Where to Stay
As is the case with the South Coast, this area has dozens of RV camping options. At Shore Hills Campground and RV Park in Boothbay, you can choose from waterfront, wooded or open RV sites. Lake Pemaquid Campground in Damariscotta offers lakefront camping (and excellent freshwater fishing) not far from the ocean. Meadowbrook Camping Area in Phippsburg is a 60-acre park with a full range of amenities and RV sites that also puts you close to Popham Beach State Park.
Downeast & Acadia
Hugging the coast leads to Acadia National Park, 47,000 acres that span across Mount Desert Island and small sections of the Schoodic Peninsula and Isle au Haut. (Insider tip: Despite the spelling, Mount Desert is pronounced by locals like the word for post-dinner ice cream or cake, often emphasizing the second syllable: “de-ZERT.”) This park is open year-round, so popular activities rotate between fishing in the spring, hiking and boating during the summer, leaf-peeping in the fall, and skiing in the winter. Glacier-carved natural topography serves up diverse views with every step: waves crashing on rocky shorelines…ponds, lakes, estuaries, and harbors to explore on foot or by boat…and a wide range of wildlife that includes marine mammals splashing offshore and peregrine falcons coasting among the cliffs. It’s coastal New England at its most scenic.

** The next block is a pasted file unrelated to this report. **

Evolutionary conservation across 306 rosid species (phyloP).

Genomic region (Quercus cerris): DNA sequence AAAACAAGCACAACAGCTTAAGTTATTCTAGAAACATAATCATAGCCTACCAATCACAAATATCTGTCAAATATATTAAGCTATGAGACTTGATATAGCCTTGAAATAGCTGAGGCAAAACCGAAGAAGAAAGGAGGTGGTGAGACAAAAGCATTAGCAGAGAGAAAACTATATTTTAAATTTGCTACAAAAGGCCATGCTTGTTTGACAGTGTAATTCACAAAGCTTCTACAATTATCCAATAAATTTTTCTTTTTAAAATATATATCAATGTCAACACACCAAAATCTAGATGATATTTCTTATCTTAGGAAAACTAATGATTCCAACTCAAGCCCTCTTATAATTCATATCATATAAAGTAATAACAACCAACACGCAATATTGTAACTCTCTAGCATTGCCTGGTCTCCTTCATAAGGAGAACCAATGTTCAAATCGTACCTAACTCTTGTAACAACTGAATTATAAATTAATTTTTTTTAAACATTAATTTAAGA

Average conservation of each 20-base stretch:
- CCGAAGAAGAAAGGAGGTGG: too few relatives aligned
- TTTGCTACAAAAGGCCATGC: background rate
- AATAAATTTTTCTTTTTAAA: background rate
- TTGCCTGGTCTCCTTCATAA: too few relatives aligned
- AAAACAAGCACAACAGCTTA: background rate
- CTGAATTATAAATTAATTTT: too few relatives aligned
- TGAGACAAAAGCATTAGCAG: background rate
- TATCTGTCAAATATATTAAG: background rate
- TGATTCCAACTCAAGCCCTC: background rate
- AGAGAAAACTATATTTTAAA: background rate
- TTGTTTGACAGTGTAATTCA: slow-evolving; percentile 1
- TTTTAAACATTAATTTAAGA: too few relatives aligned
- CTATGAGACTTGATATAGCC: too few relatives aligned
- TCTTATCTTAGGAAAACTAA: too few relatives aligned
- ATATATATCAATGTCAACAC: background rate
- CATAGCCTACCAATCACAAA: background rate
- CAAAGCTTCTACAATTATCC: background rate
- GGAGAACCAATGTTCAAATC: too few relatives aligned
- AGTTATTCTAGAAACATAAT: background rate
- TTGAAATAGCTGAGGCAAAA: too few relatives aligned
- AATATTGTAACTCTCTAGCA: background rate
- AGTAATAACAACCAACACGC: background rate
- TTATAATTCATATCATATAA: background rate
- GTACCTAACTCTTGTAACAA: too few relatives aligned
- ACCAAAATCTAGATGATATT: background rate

Where to Stay
An excellent array of options in this region put you close to Acadia National Park and historic Bar Harbor. Mt. Desert Narrows Camping Resort, Narrows Too Camping Resort, Timberland Acres RV Park, and Bar Harbor/Woodlands KOA are among the popular destinations. Note that Timberland Acres is particularly suited for those with longer motorhomes.
Quoddy Head State Park sits at the easternmost point on the U.S. mainland. The famous landmark here is the 49-foot-tall West Quoddy Head Lighthouse, overlooking the Bay of Fundy from a high cliff. Thanks to the distinction of being the location of the first sunrise during a few weeks around the equinoxes, it’s a popular place to grab a seat on one of the benches to catch the sun popping over the horizon. (You can also get a certificate from the visitor’s center attesting to having visited the most eastern piece of land in the U.S.) The surrounding park includes numerous hiking trails, including one that goes all the way down to the ocean. Be on the lookout for humpback, minke and finback whales offshore.